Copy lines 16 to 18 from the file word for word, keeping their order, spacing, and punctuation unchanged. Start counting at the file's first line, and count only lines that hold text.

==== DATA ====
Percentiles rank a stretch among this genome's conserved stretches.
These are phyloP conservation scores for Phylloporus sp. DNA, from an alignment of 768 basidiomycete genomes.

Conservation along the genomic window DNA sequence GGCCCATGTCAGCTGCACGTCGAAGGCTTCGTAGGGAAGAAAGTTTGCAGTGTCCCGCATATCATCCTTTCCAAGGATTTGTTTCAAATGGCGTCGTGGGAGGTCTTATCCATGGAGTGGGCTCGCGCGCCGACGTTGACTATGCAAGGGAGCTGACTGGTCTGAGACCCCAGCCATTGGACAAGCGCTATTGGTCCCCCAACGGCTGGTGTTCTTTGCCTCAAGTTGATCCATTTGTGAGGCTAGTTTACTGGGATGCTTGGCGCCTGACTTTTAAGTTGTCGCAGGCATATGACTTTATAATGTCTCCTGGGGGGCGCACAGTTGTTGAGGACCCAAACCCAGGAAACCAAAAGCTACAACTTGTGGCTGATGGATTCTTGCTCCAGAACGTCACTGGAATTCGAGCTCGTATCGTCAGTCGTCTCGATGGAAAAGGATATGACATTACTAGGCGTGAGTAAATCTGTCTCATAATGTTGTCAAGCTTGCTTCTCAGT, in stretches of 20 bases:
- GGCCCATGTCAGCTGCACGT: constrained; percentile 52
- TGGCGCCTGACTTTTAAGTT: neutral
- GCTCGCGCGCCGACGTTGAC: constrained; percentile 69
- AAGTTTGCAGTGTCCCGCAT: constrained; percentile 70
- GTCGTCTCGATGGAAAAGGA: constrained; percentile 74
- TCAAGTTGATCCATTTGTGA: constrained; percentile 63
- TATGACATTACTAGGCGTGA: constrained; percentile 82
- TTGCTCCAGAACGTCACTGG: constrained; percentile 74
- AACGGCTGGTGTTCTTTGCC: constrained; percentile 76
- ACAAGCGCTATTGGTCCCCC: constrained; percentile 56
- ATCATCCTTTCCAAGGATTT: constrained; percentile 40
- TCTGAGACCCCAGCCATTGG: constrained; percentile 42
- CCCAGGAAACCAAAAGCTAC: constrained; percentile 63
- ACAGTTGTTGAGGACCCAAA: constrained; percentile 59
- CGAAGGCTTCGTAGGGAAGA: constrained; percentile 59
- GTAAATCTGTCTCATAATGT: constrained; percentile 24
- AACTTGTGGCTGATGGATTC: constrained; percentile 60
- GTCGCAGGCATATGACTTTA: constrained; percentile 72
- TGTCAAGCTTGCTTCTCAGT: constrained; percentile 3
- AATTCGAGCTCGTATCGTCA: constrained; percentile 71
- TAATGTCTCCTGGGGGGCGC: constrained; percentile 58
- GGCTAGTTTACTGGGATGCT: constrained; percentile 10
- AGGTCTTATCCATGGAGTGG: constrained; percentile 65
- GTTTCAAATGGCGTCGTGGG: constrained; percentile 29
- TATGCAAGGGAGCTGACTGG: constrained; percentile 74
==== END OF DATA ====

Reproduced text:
- CCCAGGAAACCAAAAGCTAC: constrained; percentile 63
- ACAGTTGTTGAGGACCCAAA: constrained; percentile 59
- CGAAGGCTTCGTAGGGAAGA: constrained; percentile 59